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Title Constitutions and the classics : patterns of constitutional thought from Fortescue to Bentham / edited by D.J. Galligan
Imprint New York, NY : Oxford University Press, 2014
book jacket
LOCATION CALL # STATUS OPACMSG BARCODE
 人文社會聯圖  K3161 .C667 2014    AVAILABLE    30660020144072
 RCHSS Library  K3161 C667 2014    AVAILABLE    30560400669203
Edition First edition
Descript xi, 443 pages ; 24 cm
text txt rdacontent
unmediated n rdamedia
volume nc rdacarrier
Note Includes bibliographical references and index
"The period from the fifteenth century to the late eighteenth century was one of critical importance to British constitutionalism. Although the seeds were sown in earlier eras, it was at this point that the constitution was transformed to a system of representative parliamentary government. Changes at the practical level of the constitution were accompanied by a wealth of ideas on constitutions written from different - and often competing - perspectives. Hobbes and Locke, Harrington, Hume, and Bentham, Coke, the Levellers, and Blackstone were all engaged in the constitutional affairs of the day, and their writings influenced the direction and outcome of constitutional thought and development. They treated themes of a universal and timeless character and as such have established themselves of lasting interest and importance in the history of constitutional thought. Examining their works we can follow the shaping of contemporary ideas of constitutions, and the design of constitutional texts"-- Provided by publisher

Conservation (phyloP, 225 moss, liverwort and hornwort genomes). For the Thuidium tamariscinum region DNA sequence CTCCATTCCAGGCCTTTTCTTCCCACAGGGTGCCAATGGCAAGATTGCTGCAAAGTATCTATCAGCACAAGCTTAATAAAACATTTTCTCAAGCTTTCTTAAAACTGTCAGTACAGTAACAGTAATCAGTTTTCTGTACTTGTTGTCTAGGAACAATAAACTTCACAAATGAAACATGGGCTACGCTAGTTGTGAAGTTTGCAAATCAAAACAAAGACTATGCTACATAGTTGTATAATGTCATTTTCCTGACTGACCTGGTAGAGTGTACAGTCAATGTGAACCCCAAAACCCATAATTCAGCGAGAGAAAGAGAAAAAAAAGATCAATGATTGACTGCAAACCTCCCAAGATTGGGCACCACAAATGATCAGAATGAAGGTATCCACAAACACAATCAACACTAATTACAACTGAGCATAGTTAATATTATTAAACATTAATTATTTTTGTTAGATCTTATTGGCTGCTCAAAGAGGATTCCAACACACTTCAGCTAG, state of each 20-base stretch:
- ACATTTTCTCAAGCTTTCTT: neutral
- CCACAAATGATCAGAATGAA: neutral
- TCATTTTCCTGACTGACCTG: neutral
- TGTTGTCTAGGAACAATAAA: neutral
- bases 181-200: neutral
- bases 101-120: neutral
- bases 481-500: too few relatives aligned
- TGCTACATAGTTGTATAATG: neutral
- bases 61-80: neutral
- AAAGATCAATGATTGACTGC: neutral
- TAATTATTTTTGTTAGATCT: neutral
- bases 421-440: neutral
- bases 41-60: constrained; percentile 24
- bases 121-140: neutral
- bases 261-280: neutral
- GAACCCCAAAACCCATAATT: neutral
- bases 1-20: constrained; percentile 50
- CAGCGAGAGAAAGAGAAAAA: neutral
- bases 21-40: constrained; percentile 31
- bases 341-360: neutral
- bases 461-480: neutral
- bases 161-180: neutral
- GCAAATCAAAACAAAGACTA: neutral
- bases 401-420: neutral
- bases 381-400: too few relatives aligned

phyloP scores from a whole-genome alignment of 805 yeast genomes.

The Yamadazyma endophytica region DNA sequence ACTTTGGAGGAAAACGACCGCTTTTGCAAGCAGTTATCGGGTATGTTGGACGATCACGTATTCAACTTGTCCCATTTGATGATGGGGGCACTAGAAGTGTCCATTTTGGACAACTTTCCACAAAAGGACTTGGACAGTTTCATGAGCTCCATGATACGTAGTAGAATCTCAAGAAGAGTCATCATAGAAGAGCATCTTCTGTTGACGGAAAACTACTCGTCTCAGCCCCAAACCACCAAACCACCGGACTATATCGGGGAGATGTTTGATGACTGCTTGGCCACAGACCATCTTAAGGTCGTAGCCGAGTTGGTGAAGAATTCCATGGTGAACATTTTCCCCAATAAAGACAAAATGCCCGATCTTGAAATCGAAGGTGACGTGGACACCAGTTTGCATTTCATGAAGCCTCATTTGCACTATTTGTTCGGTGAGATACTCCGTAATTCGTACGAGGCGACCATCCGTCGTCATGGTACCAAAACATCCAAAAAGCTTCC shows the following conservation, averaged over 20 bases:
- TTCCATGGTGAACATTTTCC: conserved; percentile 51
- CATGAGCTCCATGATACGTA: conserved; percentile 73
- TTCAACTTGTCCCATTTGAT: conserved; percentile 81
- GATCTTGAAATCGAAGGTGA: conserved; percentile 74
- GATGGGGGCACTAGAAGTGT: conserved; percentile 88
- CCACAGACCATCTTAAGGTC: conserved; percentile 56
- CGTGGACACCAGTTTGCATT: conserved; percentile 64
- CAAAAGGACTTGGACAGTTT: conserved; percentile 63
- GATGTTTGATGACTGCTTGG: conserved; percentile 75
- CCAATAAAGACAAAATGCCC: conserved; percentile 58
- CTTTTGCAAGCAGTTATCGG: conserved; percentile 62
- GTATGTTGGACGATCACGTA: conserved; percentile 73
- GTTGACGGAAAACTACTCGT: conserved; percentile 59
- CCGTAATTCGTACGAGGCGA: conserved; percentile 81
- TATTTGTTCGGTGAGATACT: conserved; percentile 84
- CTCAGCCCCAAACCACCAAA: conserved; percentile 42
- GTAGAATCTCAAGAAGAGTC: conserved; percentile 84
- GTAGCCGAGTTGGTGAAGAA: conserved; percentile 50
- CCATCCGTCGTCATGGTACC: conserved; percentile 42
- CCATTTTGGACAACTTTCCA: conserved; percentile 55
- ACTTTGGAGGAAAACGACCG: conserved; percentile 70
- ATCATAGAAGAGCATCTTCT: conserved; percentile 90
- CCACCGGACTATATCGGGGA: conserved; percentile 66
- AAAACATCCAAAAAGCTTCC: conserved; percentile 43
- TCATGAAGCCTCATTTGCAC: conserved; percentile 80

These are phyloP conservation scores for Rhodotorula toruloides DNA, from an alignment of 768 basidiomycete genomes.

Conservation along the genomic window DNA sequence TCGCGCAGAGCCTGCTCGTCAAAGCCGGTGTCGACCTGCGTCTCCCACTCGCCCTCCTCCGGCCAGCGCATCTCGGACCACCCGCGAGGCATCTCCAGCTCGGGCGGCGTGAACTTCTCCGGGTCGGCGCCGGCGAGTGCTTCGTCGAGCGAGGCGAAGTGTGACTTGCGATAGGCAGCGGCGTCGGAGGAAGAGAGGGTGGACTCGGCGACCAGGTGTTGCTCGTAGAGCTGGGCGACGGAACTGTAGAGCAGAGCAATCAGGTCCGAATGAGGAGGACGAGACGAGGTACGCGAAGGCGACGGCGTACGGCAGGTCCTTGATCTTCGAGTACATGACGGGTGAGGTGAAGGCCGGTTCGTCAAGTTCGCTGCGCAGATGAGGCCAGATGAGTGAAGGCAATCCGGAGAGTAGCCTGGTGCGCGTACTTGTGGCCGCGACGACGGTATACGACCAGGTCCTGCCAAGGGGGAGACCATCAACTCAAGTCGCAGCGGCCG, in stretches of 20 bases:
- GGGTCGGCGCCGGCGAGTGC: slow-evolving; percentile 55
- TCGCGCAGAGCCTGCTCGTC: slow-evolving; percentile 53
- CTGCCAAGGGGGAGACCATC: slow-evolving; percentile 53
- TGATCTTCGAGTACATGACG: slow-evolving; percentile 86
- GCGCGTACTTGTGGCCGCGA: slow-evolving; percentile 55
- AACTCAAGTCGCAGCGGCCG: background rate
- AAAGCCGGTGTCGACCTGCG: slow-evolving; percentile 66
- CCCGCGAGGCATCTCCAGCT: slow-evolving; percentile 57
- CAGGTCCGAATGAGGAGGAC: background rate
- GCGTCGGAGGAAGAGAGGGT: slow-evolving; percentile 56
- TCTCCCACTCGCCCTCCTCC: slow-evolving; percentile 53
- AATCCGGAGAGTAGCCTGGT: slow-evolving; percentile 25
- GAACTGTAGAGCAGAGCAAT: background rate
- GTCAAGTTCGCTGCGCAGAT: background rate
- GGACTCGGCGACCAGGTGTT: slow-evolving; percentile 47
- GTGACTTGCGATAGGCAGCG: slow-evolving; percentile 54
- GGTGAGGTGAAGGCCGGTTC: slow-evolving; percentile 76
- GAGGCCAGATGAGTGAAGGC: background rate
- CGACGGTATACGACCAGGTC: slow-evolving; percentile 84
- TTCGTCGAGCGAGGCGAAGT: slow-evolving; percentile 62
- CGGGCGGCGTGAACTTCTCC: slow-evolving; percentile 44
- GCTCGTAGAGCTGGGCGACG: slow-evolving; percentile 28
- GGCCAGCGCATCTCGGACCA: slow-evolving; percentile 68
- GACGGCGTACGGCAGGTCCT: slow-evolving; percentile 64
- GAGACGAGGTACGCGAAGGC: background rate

"At the same time major constitutional change and upheaval were taking place in America and France. This was an era of intense discussion, examination, and constitution-making. The new nation of the United States looked to authors such as Locke, Hume, Harrington, and Sydney for guidance in their search for a new republicanism, adding to the development of constitutional thought and practice. This collection includes chapters examining the influences of Madison, Hamilton, Jefferson, and Adams. In France the influence of Rousseau was apparent in the revolutionary constitution, and Sieyes was an active participant in its discussion and design. Montesquieu and de Maistre reflected on the nature of constitutions and constitutional government, and these French writers drew on, engaged with, and challenged the British and American writers. The essays in this volume reveal a previously unexplored dynamic relationship between the authors of the three nations, explaining the intimate connection between ruler and ruled"-- Provided by publisher
Subject Constitutional history
Constitutional law -- Philosophy
Alt Author Galligan, D. J. (Denis James), 1947- editor
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